Seminars & Events
Thursday, September 11, 2014: Dr. Bevil Conway (Wellesley College) will speak on his research in visual neuroscience and color at 4:30 pm in Goodpaster Hall 195.
Monday, October 27, 2014: Dr. Todd Gould (University of Maryland Baltimore) will speak on "Genes to behaviors to treatments in bipolar disorder" at 4:45 pm in Goodpaster Hall 195.Friday, December 5, 2014: Dr. Brian Mathur (University of Maryland Baltimore) will speak on "Braking bad: Aberrant inhibitory neurotransmission in addiction" at 3:00 pm in Goodpaster Hall 195.
Miller, Emily (2012). Effects of cocaine on behavior in the NVHL model of schizophrenia. (Mentor: A.M. Brady)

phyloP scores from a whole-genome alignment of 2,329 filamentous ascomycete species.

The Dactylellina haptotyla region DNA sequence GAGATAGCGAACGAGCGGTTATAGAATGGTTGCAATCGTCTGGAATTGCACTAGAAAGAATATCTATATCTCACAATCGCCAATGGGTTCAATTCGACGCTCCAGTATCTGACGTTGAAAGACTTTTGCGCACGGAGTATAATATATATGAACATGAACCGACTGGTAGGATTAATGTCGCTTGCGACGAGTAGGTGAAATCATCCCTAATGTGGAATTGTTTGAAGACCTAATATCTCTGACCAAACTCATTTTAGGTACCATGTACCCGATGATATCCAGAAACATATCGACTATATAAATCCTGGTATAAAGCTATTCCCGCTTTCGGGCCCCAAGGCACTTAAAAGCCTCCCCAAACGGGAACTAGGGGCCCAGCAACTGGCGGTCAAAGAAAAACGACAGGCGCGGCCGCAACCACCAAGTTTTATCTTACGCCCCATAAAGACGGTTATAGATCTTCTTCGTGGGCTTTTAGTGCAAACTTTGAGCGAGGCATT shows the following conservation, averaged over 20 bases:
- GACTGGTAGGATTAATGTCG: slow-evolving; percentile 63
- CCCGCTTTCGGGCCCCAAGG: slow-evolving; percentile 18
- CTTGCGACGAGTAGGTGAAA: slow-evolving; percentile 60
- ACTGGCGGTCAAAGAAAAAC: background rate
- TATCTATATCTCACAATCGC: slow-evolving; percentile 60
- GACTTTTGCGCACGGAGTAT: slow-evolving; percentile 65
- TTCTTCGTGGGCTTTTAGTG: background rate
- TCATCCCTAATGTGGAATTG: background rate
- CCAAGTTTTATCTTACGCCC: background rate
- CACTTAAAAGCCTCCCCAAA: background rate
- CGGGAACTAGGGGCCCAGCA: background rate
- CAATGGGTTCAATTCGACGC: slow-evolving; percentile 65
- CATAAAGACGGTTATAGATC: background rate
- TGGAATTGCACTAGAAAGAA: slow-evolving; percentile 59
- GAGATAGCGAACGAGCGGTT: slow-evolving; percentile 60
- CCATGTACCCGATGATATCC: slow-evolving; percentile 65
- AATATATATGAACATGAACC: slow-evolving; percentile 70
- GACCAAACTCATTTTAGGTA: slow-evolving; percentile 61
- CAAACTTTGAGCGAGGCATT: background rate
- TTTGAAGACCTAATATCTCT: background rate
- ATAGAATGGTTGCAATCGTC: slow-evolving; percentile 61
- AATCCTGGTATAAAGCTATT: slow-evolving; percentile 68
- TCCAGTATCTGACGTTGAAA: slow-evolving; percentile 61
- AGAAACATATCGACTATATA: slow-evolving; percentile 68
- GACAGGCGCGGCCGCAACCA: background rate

Elevated rates of substance abuse disorders have been observed in the schizophrenic population as compared to the general population. Two hypotheses, the self-medication hypothesis and the similar neurobiology hypothesis, have been proposed to explain this difference. Studies have shown that the drugs schizophrenic patients report using do not correlate with the symptoms they exhibit (Volkow, 2009) and that the onset of drug abuse often occurs before the onset of schizophrenia (Hambrecht & Hafner, 1996; Levander, Eberhard, & Lindstrom, 2007). Similar neurobiology would result in persons with schizophrenia having enhanced vulnerability to drug addiction (Chambers, Krystal, & Self, 2001). This study aimed to examine behavior in the NVHL model of schizophrenia during the withdrawal period following self-administration of cocaine in order to elucidate the short-term and long-term effects of cocaine on behavior in the NVHL model. If the deficits associated with this model were ameliorated by exposure to cocaine, this would have provided support for the self-medication hypothesis. However, while we were able to replicate the deficits in pre-pulse inhibition and decreased social interaction characteristic of the NVHL model, we did not observe any improvements in these deficits following exposure to cocaine. The lack of behavioral changes in NVHL animals after cocaine exposure suggests that drug abuse in patients with schizophrenia may not be an attempt to relieve their symptoms, but rather an additional symptom of schizophrenia.